Being home at the earliest projected date on May 11th ensures I’ll be able to see the very first game in person when they finally open; which is exactly what I plan to do. As soon as I notice they’re selling tickets for the Bleachers, I’ll go on a manhunt for a VIP ticket, which will possibly make me the very first fan to ever step in the new Wrigley Field Bleachers, or the very first fan to ever catch a ball out there. Cool, right? I think so too. The best part is that it’s so easy. The fact that they’re willing to sell tickets means they’re absolutely positive the job will be finished. It wouldn’t surprise me one bit if it went past May 11th though, so I’ll keep myself up to date and see how this plays out.
So, essentially, my point is that this isn’t a disaster. It actually works out better than I could have planned it myself, save for missing a maximum of two games I would have gone to if they finished construction on time. It also provides me with a unique and unexpected opportunity to do something for the first time at Wrigley. Now that the calendar has flipped over, this is exactly the type of thing I needed to get my blood pumping for the regular season.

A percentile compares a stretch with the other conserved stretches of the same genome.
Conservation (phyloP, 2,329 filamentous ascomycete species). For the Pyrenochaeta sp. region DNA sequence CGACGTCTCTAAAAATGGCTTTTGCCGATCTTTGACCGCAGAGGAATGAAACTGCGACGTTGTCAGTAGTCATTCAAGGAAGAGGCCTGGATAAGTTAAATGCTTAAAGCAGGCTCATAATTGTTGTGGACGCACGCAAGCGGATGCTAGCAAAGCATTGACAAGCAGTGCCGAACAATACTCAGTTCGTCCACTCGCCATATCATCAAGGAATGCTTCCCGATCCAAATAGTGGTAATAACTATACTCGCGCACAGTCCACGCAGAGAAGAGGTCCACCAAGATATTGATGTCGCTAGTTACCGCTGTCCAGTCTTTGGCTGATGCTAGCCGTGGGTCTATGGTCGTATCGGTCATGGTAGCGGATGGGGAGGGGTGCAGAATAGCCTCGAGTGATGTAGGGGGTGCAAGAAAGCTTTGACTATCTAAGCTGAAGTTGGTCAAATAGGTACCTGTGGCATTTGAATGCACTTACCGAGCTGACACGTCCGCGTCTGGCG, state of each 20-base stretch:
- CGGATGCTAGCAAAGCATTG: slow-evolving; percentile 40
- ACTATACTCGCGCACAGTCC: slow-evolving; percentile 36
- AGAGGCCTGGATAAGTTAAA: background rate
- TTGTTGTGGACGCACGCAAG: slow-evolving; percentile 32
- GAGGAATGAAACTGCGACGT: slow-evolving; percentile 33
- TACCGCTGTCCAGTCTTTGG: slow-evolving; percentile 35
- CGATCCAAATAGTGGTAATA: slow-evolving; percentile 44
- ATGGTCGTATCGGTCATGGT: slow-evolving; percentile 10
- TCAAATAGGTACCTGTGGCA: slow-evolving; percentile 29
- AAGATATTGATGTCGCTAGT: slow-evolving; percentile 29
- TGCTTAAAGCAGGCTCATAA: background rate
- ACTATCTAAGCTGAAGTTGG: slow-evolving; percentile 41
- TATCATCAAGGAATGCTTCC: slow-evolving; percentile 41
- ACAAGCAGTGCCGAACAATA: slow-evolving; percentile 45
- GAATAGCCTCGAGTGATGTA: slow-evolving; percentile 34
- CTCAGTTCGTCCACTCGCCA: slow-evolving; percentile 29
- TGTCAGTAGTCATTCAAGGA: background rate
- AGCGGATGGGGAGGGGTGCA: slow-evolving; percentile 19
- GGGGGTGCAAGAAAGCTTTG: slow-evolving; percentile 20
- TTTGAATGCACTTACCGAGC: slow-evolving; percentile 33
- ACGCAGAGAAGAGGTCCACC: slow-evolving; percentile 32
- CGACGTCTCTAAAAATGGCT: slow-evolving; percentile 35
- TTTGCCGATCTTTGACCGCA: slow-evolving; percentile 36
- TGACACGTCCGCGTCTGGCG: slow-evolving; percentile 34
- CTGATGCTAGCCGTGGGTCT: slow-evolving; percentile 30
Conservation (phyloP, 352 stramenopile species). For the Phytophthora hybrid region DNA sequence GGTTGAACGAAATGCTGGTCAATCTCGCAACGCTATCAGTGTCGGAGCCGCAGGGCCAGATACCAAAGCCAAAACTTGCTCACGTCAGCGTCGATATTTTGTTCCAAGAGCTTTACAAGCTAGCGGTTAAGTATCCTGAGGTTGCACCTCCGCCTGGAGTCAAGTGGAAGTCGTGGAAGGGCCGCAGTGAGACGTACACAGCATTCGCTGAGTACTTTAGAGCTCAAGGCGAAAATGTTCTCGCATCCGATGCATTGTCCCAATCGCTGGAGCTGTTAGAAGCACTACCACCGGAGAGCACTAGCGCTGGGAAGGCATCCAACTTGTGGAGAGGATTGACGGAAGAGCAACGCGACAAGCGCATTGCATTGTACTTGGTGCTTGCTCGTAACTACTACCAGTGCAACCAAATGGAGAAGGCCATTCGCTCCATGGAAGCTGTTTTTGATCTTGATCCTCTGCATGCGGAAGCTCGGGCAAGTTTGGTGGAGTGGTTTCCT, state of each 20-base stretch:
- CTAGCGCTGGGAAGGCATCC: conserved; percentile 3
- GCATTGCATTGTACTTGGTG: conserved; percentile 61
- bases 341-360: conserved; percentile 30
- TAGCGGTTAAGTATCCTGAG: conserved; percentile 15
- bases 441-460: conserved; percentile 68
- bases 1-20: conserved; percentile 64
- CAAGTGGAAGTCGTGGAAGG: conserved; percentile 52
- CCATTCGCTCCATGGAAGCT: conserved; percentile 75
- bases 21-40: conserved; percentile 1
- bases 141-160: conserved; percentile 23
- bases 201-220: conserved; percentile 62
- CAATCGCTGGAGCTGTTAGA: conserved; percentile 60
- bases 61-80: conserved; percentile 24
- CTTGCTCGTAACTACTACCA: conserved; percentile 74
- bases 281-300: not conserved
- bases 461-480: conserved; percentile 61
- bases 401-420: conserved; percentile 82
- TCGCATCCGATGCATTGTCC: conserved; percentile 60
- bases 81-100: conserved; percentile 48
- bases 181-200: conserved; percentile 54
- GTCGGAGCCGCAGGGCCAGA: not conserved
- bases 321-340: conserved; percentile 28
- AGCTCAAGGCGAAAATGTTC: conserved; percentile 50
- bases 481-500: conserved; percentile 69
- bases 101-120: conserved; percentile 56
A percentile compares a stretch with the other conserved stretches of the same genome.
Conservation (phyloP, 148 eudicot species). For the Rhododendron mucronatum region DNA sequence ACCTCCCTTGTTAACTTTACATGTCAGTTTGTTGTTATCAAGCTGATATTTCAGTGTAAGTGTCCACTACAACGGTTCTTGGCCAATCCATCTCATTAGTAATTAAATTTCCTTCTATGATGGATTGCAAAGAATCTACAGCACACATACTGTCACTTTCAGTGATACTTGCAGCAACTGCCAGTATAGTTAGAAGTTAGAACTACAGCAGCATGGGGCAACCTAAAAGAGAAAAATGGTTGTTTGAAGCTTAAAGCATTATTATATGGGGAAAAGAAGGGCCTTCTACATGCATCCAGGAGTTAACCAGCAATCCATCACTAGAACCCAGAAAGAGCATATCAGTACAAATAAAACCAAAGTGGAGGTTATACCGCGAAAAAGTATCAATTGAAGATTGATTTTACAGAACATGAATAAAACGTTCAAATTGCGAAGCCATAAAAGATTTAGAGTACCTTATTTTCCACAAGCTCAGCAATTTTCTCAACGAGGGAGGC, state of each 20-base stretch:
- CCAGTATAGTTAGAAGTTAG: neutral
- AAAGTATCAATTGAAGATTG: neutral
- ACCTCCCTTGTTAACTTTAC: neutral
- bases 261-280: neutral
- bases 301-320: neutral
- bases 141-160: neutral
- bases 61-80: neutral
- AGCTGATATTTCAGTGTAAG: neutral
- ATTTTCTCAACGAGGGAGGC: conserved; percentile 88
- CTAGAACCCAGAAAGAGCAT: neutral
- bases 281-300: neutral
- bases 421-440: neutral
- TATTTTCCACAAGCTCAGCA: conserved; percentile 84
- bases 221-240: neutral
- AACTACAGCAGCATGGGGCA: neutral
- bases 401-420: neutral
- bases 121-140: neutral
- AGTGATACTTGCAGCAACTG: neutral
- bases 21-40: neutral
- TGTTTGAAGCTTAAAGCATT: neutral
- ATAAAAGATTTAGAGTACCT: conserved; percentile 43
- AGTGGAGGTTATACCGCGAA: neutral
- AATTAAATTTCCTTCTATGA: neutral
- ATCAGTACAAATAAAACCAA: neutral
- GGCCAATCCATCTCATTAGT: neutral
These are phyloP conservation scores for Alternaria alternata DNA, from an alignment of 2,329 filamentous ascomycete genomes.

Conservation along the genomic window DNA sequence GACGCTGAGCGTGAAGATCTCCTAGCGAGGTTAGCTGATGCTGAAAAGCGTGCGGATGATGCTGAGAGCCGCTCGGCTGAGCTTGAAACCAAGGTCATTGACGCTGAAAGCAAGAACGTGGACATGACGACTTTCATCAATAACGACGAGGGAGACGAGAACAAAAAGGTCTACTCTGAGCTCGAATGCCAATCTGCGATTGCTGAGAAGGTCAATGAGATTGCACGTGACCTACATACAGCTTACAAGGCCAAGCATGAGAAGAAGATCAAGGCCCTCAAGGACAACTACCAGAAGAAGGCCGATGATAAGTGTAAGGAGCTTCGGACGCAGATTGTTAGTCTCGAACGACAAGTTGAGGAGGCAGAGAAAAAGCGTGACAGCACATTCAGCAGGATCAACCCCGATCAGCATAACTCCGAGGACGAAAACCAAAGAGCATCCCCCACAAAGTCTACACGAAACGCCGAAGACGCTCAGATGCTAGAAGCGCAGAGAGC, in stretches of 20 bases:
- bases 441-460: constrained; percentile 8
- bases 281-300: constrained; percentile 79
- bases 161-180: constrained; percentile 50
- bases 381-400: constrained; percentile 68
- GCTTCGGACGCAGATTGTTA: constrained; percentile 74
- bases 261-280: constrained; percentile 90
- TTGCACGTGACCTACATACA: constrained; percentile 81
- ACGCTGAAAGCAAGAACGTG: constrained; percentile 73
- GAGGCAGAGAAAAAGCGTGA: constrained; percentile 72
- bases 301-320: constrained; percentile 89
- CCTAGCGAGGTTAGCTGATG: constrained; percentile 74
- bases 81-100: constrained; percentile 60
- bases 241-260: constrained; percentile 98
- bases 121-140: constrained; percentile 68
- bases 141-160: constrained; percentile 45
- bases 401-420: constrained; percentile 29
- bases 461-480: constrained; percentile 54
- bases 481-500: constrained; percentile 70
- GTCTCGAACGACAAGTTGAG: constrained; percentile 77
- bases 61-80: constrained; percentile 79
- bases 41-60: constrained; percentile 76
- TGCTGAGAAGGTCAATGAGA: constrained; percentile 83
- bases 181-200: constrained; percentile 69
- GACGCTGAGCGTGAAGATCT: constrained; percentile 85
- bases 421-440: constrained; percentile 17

A little after the fact here in December, I can now say that I’m closing the book on my fourth season as a Ballhawk. You’re probably getting tired of hearing it by now since I say it every year at this time, but this was once again my best and most favorite season yet. I’ve started each year with a different focus and mindset, which has allowed me to grow in numerous ways and focus on different and unique aspects of my favorite hobby. One would think a person can only go to so many baseball games before they’ve done it all, which leaves them feeling rather bored. But even now, in the dead of winter, plans are being made to experience even more things that I’ve never attempted to try before.